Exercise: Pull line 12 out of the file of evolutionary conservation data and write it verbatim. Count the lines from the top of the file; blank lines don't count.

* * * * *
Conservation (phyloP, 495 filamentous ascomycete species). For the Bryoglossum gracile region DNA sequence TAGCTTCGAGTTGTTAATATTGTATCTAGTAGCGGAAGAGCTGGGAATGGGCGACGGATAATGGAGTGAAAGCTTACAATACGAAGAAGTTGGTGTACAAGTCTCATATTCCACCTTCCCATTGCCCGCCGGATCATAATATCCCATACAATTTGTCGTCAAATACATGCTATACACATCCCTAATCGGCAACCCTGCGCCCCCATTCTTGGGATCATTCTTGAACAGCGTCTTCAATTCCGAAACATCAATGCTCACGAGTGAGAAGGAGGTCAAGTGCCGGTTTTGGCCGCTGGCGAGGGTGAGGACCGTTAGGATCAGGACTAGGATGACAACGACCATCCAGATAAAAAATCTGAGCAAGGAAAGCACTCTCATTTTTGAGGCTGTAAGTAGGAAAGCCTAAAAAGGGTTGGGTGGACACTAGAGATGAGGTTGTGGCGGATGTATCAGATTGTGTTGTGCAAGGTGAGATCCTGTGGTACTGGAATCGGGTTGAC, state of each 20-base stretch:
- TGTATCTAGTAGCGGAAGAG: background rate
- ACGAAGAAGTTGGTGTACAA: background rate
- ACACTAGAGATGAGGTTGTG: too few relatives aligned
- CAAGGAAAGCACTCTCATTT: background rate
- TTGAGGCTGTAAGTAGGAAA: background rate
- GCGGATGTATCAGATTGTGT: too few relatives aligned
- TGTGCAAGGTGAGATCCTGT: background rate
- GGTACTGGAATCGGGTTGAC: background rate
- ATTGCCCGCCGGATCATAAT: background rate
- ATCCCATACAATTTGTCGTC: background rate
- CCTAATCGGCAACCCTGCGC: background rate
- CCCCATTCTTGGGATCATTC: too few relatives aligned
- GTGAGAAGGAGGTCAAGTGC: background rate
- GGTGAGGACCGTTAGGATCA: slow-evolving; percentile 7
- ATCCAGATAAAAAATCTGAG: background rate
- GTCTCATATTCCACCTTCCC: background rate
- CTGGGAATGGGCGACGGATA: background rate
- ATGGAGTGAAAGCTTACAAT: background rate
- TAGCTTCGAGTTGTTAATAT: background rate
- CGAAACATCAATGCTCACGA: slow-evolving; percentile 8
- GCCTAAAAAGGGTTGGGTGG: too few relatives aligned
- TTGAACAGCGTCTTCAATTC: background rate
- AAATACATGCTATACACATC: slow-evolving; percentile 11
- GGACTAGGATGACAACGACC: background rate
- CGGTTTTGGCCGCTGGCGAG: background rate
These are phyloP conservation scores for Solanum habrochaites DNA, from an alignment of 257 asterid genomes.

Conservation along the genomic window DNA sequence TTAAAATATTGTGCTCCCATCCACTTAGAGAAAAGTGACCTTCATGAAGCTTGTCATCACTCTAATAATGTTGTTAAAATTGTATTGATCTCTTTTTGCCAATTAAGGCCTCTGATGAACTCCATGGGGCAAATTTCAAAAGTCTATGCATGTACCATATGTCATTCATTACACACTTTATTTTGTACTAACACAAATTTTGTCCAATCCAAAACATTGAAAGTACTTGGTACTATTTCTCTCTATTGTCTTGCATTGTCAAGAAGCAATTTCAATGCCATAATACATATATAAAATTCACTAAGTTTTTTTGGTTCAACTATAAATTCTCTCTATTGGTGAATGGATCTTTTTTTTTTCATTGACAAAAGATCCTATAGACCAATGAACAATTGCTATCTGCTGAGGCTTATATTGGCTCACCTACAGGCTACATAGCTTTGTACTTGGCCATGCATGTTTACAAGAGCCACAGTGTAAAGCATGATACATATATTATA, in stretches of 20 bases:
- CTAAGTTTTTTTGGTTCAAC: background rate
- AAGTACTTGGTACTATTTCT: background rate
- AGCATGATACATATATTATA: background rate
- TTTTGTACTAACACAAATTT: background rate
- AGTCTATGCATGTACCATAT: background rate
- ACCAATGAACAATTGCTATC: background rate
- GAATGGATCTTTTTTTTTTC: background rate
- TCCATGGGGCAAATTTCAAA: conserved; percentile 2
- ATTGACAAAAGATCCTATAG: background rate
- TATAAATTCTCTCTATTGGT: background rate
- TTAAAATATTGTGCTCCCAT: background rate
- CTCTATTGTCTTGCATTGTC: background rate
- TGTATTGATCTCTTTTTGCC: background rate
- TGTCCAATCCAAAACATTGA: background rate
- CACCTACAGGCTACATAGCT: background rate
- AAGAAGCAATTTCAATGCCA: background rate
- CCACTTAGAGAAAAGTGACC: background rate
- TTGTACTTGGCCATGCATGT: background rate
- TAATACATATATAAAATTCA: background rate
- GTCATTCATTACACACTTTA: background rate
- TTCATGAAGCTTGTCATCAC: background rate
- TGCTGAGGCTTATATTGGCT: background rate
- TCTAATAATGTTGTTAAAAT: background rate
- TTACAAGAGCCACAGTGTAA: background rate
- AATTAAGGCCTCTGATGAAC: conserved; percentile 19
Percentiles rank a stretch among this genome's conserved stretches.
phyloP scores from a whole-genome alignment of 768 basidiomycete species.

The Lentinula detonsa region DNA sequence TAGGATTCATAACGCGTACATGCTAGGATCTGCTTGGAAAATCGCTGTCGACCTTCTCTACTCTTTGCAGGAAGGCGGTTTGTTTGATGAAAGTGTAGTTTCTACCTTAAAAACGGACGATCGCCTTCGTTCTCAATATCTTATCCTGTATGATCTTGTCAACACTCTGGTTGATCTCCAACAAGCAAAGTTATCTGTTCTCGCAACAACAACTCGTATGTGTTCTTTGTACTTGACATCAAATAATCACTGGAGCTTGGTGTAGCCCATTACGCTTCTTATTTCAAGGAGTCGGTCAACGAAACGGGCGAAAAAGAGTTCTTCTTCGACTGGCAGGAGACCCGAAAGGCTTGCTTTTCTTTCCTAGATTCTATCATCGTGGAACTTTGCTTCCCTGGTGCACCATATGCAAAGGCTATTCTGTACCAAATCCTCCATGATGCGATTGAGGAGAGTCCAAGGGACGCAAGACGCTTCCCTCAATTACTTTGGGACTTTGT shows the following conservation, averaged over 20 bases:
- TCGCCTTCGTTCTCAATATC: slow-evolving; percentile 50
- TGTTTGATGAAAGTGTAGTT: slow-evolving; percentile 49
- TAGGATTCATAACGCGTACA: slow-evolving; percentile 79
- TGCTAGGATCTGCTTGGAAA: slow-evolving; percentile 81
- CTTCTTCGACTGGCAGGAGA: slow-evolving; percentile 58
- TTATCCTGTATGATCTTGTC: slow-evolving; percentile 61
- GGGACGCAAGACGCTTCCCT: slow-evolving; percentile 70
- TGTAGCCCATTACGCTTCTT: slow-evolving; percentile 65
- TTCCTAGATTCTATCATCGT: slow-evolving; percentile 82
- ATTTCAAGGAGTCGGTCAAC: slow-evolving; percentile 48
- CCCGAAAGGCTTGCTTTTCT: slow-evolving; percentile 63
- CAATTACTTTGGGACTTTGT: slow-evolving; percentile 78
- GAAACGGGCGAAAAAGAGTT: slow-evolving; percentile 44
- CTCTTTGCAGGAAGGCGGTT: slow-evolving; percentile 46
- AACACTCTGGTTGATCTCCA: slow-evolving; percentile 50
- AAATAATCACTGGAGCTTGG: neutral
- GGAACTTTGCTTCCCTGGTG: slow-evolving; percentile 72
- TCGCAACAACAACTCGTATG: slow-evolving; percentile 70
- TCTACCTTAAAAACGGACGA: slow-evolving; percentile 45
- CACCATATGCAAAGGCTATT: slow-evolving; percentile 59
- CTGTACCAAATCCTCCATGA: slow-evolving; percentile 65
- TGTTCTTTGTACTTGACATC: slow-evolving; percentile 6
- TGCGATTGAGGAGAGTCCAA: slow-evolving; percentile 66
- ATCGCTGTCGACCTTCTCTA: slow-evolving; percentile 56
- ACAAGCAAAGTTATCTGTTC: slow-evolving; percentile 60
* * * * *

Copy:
- CCTAATCGGCAACCCTGCGC: background rate